Here is the awkward moment, in which a lot of time was spent on a topic that is not very specific (first I found an article from 2006, which means that is not going to have an updated list). These tools are used not only for administrating processes, since most of them have more features than just keeping track of all the tasks that were, are, or will be performed. But they are very useful, and widely used, also, since the trend right now is agile development, most of these tools have a focus on agile:


Jira is a great software management tool that is widely used in many companies. It is very robust and offers many features that help the management of tasks and processes, and it can be integrated with other tools.


A very innovative tool that serves as a all-in-one workspace. It supports many features, for productivity, design, and of course, task management. An alternative to Jira, and great for managing the status of processes. It also supports markdown.


Version Control Tools. (2020). Top 5 Free and Open-Source Version Control Tools in 2020. GeeksforGeeks. Retrieved from

Version Control Tools. (2020). 15 BEST Version Control Software (Source Code Management Tools). Software Testing Help. Retrieved from

Version Control Tools. (2015). Top 5 open source version control tools for system admins. FileCloud. Retrieved from

Testing Tools. (2020). Top 50 Software Testing Tools in 2020. Guru99. Retrieved from

Satasiya, P. (2019). Top 10 Automated Software Testing Tools. DZone. Retrieved from

Testing Tools. (2020). Top 20 Best Automation Testing Tools In 2020 (Comprehensive List). Software Testing Help. Retrieved from

Boog, J. (2020). 10 Latest Software Testing Tools QAs Are Using In 2020. QA Lead. Retrieved from

Process Administration Tools. (n.d.). A story of tools and the future of work. Notion. Retrieved from

Process Administration Tools. (n.d.). Jira Software. Atlassian. Retrieved from

Verification and Validation of Software

It is time to talk about two very important concepst within software quality, and those are Verification and Validation (V&V). But as always, these terms have to be defined first through the software engineering approach. So let’s start with Verification:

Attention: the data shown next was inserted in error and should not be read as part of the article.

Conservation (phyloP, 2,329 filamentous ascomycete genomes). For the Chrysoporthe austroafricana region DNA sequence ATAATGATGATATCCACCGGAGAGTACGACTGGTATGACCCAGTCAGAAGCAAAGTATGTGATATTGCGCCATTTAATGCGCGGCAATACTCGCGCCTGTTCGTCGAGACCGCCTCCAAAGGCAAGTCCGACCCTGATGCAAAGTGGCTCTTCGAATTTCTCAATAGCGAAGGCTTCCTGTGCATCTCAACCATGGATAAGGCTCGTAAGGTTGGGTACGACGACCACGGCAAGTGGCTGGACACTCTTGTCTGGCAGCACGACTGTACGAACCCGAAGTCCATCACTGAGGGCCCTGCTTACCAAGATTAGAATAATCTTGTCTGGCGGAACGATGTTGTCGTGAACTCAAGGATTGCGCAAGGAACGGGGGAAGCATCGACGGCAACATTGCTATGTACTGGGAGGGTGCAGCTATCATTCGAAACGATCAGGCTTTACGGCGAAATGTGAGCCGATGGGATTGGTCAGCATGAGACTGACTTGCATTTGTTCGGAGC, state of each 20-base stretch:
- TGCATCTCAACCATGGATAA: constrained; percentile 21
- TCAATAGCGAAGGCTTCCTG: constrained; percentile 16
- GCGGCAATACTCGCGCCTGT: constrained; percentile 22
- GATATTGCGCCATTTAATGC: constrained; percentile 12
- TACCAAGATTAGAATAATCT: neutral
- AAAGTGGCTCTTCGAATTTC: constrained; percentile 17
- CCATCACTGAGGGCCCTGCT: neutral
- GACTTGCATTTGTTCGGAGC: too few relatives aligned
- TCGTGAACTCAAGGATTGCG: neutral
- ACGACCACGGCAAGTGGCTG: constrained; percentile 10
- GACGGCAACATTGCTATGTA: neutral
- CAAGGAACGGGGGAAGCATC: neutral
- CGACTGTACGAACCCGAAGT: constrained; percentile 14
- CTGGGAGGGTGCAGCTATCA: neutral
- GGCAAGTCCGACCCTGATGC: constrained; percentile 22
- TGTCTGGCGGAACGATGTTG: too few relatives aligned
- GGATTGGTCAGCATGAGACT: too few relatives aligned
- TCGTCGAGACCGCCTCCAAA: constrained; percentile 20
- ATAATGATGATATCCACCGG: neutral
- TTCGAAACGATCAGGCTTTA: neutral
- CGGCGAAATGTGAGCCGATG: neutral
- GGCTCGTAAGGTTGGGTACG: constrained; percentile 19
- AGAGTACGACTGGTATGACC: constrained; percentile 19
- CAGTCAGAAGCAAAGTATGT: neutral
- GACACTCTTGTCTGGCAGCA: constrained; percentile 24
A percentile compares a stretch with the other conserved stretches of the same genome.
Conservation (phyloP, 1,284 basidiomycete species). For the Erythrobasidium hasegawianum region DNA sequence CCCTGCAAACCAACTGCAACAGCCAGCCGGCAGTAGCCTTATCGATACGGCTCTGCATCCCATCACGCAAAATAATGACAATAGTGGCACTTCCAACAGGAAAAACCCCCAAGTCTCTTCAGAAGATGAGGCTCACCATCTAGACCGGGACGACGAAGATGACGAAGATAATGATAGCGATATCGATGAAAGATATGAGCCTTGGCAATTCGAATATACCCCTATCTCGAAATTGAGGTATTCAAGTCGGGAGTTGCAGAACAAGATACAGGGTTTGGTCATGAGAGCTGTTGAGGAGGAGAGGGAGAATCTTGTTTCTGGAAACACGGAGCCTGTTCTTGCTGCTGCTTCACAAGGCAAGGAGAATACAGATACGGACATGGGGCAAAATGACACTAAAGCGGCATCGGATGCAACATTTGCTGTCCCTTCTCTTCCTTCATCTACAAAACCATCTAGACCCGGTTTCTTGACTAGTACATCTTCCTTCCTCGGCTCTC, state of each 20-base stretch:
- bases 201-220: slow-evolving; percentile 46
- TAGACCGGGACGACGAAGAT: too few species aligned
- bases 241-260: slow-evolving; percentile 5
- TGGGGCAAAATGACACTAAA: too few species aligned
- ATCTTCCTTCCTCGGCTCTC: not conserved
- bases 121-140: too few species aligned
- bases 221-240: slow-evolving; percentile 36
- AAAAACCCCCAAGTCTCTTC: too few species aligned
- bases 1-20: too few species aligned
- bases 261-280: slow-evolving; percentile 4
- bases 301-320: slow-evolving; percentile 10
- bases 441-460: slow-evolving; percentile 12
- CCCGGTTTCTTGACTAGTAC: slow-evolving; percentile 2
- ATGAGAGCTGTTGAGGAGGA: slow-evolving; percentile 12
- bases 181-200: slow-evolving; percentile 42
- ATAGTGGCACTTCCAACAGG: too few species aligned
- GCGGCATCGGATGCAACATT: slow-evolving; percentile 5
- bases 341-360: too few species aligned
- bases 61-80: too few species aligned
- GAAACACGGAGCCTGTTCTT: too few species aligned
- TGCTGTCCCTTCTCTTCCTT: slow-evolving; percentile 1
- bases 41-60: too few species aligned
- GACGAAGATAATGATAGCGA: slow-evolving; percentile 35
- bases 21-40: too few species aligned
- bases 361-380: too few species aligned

“Confirmation by the analysis of objective evidence that proves that a product, service or system fulfills specified requirements.”

So basically, to ensure that a product meets its requirements according to the team for the customer. Now, with Validation:

“Confirmation by the analysis of objective evidence that proves that a product, service or system fulfills specified requirements for an specific use or application.”

In other words, to ensure that a product accomplishes its intended use in its intended environment. There can be a confusion between those two terms, but worded like that, its specific purpose can be differenciated easily.

V&V in the life cycle of software development

Even though V&V is constatly referred to the testing phase of the life cycle, it is essential across all phases:

RequirementsIt should be verified that each requirement is doable, in scope, testable, as well as having a purpose and being unique.Requirements should be validated with the client to understand them better and eliminate ambiguity.
Architecture and DesignThe architect and designer should verify that the product meets the non-functional requirements and the scalability.Everything regarding design and architecture should be validated with the client.
ImplementationUnit and integration tests are done to the codem as well as peer review and static code analysis.Requirements should be checked with the client, and since this is the phase where major changes are done, these changes should be validated too.